CLEARY GOTTLIEB STEEN & HAMILTON is frequently seen on marquee deals involving Indian companies. Recent accomplishments include advising: GlaxoSmithKline in its ₹254.8 billion (US$3.4 billion) sale of its 5.7% stake in Hindustan Unilever; Qatar Investment Authority on an acquisition by its subsidiary of a 25.1% stake in Adani Electricity Mumbai; and The Rise Fund, a social impact investment fund managed by TPG Growth, in numerous investments including in two India-based platforms, Leadership Boulevard and The Better India. “I would highly recommend Nallini Puri, who combines international M&A experience with excellent knowledge of the local India market and M&A practices,” says one client. The client also endorses Surya Banerjee, “a solid, hardworking associate with a promising future”, and Tihir Sarkar “who also participated in the transaction at a senior level and provided excellent advice”.
The CMS India desk coordinates India work through a team of partners and senior associates based in London, Stuttgart, Dusseldorf, Dubai, Singapore, Vienna, Zurich and Rome. The Severn Glocon group, a control and choke valve business, turned to the firm for advice on the sale of a 100% shareholding in a number of its group entities to Bluewater Energy. The sale included the disposal of Severn Glocon India. Investec engaged the firm as it became the placing agent on an £18 million rollover and placing, and a follow-on £22 million placing for India’s IMImobile. And Infosys sought the firm’s advice on a proposed tax structure relating to the operations of its Croatian branch office and on-call tax advisory. CMS was equally active on the disputes front, acting in high court proceedings in London for a large Indian conglomerate on a joint venture dispute in relation to oil exploration in Nigeria. Bill Carr and Alasdair Steele are key contacts in London.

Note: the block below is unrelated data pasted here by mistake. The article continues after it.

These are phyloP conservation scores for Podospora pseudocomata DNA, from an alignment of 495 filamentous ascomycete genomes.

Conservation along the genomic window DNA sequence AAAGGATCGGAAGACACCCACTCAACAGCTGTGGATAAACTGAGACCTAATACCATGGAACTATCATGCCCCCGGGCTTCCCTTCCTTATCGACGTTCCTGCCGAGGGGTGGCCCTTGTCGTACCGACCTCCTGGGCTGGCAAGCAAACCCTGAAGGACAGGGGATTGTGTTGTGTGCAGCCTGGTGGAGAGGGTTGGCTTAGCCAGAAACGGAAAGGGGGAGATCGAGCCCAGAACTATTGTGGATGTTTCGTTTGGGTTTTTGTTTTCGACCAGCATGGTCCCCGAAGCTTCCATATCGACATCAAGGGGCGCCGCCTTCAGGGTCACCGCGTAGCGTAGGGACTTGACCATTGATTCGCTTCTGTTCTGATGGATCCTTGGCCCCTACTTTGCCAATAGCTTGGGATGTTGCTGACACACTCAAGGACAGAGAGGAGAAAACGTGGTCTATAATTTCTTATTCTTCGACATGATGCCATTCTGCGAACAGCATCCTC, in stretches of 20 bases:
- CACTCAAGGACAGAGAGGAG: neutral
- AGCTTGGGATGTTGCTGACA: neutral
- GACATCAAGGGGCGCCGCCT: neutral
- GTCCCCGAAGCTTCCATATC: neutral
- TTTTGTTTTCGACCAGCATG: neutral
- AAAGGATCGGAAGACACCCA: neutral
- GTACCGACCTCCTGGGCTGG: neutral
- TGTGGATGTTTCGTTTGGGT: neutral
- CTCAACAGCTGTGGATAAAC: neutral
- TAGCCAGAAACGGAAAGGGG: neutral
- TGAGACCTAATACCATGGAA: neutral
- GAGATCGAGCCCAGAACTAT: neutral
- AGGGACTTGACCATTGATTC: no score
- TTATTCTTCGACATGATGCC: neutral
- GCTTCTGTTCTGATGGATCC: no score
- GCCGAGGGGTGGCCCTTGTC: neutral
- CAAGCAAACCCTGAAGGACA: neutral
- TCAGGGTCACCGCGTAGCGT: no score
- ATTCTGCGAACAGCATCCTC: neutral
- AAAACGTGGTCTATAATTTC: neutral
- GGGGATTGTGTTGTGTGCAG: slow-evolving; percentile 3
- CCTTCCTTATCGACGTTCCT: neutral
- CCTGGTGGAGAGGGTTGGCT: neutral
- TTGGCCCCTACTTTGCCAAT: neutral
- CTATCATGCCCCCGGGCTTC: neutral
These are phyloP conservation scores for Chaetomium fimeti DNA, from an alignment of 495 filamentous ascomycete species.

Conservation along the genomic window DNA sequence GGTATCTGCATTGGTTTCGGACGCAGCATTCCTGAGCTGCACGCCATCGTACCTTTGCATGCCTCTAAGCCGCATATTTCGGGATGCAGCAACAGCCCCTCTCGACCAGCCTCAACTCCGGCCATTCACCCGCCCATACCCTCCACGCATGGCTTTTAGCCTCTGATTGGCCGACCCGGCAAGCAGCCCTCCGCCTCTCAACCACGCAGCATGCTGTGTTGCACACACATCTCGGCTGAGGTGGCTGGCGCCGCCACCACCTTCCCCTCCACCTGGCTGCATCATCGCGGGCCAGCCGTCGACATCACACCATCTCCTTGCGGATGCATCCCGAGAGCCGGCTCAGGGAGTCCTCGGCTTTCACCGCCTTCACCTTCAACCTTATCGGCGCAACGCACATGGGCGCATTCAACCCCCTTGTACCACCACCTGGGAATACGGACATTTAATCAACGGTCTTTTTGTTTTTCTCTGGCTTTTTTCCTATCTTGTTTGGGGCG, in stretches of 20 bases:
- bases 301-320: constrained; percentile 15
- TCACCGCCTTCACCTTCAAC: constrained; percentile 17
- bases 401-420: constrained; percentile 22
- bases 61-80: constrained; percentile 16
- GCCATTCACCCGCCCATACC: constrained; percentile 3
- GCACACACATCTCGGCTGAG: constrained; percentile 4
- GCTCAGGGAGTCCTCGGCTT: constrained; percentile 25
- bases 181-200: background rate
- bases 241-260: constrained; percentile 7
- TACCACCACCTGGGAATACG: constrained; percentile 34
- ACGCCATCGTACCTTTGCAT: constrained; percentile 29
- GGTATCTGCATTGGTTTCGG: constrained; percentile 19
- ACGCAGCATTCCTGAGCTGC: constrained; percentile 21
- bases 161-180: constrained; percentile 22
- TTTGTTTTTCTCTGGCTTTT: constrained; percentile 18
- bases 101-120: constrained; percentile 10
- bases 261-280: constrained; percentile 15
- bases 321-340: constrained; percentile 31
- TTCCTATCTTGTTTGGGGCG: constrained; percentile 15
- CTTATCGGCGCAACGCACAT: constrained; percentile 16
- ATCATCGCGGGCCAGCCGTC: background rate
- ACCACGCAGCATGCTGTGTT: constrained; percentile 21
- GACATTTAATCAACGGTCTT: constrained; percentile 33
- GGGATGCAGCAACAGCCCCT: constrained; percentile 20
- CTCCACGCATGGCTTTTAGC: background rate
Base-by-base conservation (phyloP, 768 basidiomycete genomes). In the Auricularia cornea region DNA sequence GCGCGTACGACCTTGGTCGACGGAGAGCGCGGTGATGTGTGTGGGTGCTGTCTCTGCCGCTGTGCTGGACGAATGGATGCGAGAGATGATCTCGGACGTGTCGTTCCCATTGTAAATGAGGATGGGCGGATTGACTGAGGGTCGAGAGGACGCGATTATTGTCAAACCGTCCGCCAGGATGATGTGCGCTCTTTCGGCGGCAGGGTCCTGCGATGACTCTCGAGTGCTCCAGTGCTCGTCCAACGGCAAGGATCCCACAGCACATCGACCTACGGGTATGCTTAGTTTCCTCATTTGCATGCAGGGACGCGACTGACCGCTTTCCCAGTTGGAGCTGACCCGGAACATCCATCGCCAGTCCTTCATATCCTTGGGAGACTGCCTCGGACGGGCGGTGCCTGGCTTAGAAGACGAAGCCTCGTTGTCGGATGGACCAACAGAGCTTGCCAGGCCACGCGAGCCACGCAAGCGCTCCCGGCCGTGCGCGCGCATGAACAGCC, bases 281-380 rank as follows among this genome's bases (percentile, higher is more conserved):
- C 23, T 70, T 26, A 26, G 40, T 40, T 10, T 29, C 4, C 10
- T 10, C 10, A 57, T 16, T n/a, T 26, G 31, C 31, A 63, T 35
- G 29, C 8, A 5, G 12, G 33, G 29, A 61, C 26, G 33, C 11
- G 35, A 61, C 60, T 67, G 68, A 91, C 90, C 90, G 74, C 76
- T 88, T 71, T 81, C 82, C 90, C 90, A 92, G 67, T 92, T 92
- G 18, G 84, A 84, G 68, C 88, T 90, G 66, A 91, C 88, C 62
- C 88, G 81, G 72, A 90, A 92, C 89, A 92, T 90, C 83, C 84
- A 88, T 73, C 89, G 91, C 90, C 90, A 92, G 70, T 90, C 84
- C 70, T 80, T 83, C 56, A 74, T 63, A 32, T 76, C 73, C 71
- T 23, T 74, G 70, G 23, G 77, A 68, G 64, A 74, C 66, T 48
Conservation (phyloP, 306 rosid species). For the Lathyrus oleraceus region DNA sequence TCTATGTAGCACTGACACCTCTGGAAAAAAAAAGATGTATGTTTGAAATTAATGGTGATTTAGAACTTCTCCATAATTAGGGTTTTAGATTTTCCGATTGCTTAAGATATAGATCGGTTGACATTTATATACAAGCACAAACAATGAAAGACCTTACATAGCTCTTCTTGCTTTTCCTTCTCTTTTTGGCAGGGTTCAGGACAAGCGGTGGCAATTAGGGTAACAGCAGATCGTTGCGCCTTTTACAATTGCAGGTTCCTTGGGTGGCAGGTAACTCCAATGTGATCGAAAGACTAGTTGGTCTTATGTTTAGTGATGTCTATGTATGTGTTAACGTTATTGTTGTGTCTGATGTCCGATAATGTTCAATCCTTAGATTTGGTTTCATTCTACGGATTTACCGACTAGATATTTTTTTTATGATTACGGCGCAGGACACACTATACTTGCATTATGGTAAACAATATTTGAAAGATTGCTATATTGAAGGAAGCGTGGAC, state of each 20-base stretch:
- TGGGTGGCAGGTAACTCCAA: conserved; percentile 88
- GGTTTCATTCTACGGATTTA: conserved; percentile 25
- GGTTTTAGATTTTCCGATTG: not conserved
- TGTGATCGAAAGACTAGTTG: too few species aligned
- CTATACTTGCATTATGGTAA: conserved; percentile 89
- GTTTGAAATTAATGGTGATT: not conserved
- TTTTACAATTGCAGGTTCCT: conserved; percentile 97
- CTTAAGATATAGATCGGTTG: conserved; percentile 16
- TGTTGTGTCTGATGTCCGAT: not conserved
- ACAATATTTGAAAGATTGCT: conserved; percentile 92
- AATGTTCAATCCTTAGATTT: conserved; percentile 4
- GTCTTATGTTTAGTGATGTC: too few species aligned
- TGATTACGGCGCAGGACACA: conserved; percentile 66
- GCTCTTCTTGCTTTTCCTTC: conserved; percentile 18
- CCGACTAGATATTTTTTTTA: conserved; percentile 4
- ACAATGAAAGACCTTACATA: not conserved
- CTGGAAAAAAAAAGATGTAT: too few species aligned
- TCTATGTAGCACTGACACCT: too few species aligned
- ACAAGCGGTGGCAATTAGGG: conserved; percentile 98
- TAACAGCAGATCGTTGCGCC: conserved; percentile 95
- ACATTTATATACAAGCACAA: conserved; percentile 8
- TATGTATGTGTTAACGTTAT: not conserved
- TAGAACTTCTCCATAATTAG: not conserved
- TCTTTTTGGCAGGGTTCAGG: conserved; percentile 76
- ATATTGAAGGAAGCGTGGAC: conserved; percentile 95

DAVIS POLK & WARDWELL is reputed for its vast experience in high-value capital markets, private equity and M&A deals. The firm had a busy 12 months assisting Tencent late last year on its acquisition of a 9.96% stake in Sumo Group, an English company whose businesses provide development and design services to the video games and entertainment industries. It went on to advise Reliance Industries (RIL) on its joint venture with an affiliate of BP in a deal that expects to expand RIL’s current fuel retailing network to 5,500 retail sites and 45 aviation fuel stations across India in the next five years. This year, Davis Polk represented Clarivate Analytics in connection with its US$950 million acquisition of Decision Resources Group from Piramal Enterprises. It has also continued to be a trusted adviser to RIL and Jio Platforms on a string of blockbuster investments in Jio.